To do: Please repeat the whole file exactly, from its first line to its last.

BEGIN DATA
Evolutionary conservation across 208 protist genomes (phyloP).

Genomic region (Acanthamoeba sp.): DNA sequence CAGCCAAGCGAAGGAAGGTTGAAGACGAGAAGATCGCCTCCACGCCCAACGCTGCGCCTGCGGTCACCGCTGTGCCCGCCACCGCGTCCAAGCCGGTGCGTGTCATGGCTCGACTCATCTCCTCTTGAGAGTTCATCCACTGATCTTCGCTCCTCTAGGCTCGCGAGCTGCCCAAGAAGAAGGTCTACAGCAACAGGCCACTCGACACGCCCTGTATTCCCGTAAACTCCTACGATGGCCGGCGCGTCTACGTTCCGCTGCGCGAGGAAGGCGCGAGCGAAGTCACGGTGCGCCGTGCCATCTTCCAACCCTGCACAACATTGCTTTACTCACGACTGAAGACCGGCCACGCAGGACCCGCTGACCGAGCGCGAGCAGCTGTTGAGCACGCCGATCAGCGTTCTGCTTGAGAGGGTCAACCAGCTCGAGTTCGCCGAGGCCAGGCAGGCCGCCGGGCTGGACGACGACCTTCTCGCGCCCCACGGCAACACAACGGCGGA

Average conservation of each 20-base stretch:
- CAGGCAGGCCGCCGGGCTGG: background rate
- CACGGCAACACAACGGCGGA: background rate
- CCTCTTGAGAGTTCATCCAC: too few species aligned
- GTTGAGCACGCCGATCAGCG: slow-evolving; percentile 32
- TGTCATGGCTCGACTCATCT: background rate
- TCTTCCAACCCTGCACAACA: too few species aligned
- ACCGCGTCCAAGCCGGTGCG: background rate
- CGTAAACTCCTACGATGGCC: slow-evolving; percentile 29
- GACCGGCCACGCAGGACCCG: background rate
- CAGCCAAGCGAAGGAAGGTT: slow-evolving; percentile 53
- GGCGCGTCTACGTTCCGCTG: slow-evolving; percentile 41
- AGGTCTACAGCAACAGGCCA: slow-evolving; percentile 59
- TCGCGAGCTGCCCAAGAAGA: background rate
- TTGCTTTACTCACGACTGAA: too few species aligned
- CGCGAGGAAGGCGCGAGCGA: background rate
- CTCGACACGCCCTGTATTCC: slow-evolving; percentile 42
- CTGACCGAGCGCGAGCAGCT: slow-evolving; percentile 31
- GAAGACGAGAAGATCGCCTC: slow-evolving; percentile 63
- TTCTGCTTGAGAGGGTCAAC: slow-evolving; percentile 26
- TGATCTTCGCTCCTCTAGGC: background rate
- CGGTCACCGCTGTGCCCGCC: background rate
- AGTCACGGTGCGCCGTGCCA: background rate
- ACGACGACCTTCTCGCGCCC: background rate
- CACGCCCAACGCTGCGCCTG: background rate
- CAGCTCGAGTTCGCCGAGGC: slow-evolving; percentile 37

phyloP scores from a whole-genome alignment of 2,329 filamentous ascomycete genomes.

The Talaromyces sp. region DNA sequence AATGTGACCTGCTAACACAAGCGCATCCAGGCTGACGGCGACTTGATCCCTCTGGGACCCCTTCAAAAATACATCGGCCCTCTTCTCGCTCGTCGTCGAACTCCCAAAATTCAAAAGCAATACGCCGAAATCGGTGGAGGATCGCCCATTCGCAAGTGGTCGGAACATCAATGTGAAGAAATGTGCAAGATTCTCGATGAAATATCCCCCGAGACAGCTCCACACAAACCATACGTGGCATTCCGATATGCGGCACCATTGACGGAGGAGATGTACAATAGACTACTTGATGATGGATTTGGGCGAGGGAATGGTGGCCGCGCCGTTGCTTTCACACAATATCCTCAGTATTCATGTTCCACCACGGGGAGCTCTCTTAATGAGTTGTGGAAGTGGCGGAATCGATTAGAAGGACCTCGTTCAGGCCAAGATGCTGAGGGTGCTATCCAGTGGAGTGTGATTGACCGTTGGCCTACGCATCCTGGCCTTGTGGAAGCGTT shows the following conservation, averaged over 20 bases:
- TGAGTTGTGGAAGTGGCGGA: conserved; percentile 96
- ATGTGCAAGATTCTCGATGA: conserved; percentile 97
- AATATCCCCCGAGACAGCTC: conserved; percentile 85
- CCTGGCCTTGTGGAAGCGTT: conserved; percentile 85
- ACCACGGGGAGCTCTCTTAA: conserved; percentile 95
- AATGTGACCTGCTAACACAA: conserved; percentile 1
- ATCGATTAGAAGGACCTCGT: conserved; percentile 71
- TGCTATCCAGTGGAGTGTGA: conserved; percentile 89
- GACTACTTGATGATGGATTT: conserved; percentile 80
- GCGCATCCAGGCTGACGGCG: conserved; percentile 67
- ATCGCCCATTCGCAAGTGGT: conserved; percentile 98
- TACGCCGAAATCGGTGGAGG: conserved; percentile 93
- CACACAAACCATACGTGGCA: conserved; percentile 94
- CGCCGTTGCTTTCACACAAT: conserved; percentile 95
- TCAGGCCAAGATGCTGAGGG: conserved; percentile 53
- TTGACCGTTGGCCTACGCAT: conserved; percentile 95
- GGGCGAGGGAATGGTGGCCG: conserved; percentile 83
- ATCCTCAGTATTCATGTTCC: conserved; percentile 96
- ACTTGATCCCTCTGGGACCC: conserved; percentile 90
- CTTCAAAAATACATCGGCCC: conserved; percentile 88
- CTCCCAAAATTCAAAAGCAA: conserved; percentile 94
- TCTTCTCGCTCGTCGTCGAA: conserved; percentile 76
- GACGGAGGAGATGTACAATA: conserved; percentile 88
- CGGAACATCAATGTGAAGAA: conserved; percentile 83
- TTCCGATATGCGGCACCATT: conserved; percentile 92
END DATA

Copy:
Evolutionary conservation across 208 protist genomes (phyloP).

Genomic region (Acanthamoeba sp.): DNA sequence CAGCCAAGCGAAGGAAGGTTGAAGACGAGAAGATCGCCTCCACGCCCAACGCTGCGCCTGCGGTCACCGCTGTGCCCGCCACCGCGTCCAAGCCGGTGCGTGTCATGGCTCGACTCATCTCCTCTTGAGAGTTCATCCACTGATCTTCGCTCCTCTAGGCTCGCGAGCTGCCCAAGAAGAAGGTCTACAGCAACAGGCCACTCGACACGCCCTGTATTCCCGTAAACTCCTACGATGGCCGGCGCGTCTACGTTCCGCTGCGCGAGGAAGGCGCGAGCGAAGTCACGGTGCGCCGTGCCATCTTCCAACCCTGCACAACATTGCTTTACTCACGACTGAAGACCGGCCACGCAGGACCCGCTGACCGAGCGCGAGCAGCTGTTGAGCACGCCGATCAGCGTTCTGCTTGAGAGGGTCAACCAGCTCGAGTTCGCCGAGGCCAGGCAGGCCGCCGGGCTGGACGACGACCTTCTCGCGCCCCACGGCAACACAACGGCGGA

Average conservation of each 20-base stretch:
- CAGGCAGGCCGCCGGGCTGG: background rate
- CACGGCAACACAACGGCGGA: background rate
- CCTCTTGAGAGTTCATCCAC: too few species aligned
- GTTGAGCACGCCGATCAGCG: slow-evolving; percentile 32
- TGTCATGGCTCGACTCATCT: background rate
- TCTTCCAACCCTGCACAACA: too few species aligned
- ACCGCGTCCAAGCCGGTGCG: background rate
- CGTAAACTCCTACGATGGCC: slow-evolving; percentile 29
- GACCGGCCACGCAGGACCCG: background rate
- CAGCCAAGCGAAGGAAGGTT: slow-evolving; percentile 53
- GGCGCGTCTACGTTCCGCTG: slow-evolving; percentile 41
- AGGTCTACAGCAACAGGCCA: slow-evolving; percentile 59
- TCGCGAGCTGCCCAAGAAGA: background rate
- TTGCTTTACTCACGACTGAA: too few species aligned
- CGCGAGGAAGGCGCGAGCGA: background rate
- CTCGACACGCCCTGTATTCC: slow-evolving; percentile 42
- CTGACCGAGCGCGAGCAGCT: slow-evolving; percentile 31
- GAAGACGAGAAGATCGCCTC: slow-evolving; percentile 63
- TTCTGCTTGAGAGGGTCAAC: slow-evolving; percentile 26
- TGATCTTCGCTCCTCTAGGC: background rate
- CGGTCACCGCTGTGCCCGCC: background rate
- AGTCACGGTGCGCCGTGCCA: background rate
- ACGACGACCTTCTCGCGCCC: background rate
- CACGCCCAACGCTGCGCCTG: background rate
- CAGCTCGAGTTCGCCGAGGC: slow-evolving; percentile 37

phyloP scores from a whole-genome alignment of 2,329 filamentous ascomycete genomes.

The Talaromyces sp. region DNA sequence AATGTGACCTGCTAACACAAGCGCATCCAGGCTGACGGCGACTTGATCCCTCTGGGACCCCTTCAAAAATACATCGGCCCTCTTCTCGCTCGTCGTCGAACTCCCAAAATTCAAAAGCAATACGCCGAAATCGGTGGAGGATCGCCCATTCGCAAGTGGTCGGAACATCAATGTGAAGAAATGTGCAAGATTCTCGATGAAATATCCCCCGAGACAGCTCCACACAAACCATACGTGGCATTCCGATATGCGGCACCATTGACGGAGGAGATGTACAATAGACTACTTGATGATGGATTTGGGCGAGGGAATGGTGGCCGCGCCGTTGCTTTCACACAATATCCTCAGTATTCATGTTCCACCACGGGGAGCTCTCTTAATGAGTTGTGGAAGTGGCGGAATCGATTAGAAGGACCTCGTTCAGGCCAAGATGCTGAGGGTGCTATCCAGTGGAGTGTGATTGACCGTTGGCCTACGCATCCTGGCCTTGTGGAAGCGTT shows the following conservation, averaged over 20 bases:
- TGAGTTGTGGAAGTGGCGGA: conserved; percentile 96
- ATGTGCAAGATTCTCGATGA: conserved; percentile 97
- AATATCCCCCGAGACAGCTC: conserved; percentile 85
- CCTGGCCTTGTGGAAGCGTT: conserved; percentile 85
- ACCACGGGGAGCTCTCTTAA: conserved; percentile 95
- AATGTGACCTGCTAACACAA: conserved; percentile 1
- ATCGATTAGAAGGACCTCGT: conserved; percentile 71
- TGCTATCCAGTGGAGTGTGA: conserved; percentile 89
- GACTACTTGATGATGGATTT: conserved; percentile 80
- GCGCATCCAGGCTGACGGCG: conserved; percentile 67
- ATCGCCCATTCGCAAGTGGT: conserved; percentile 98
- TACGCCGAAATCGGTGGAGG: conserved; percentile 93
- CACACAAACCATACGTGGCA: conserved; percentile 94
- CGCCGTTGCTTTCACACAAT: conserved; percentile 95
- TCAGGCCAAGATGCTGAGGG: conserved; percentile 53
- TTGACCGTTGGCCTACGCAT: conserved; percentile 95
- GGGCGAGGGAATGGTGGCCG: conserved; percentile 83
- ATCCTCAGTATTCATGTTCC: conserved; percentile 96
- ACTTGATCCCTCTGGGACCC: conserved; percentile 90
- CTTCAAAAATACATCGGCCC: conserved; percentile 88
- CTCCCAAAATTCAAAAGCAA: conserved; percentile 94
- TCTTCTCGCTCGTCGTCGAA: conserved; percentile 76
- GACGGAGGAGATGTACAATA: conserved; percentile 88
- CGGAACATCAATGTGAAGAA: conserved; percentile 83
- TTCCGATATGCGGCACCATT: conserved; percentile 92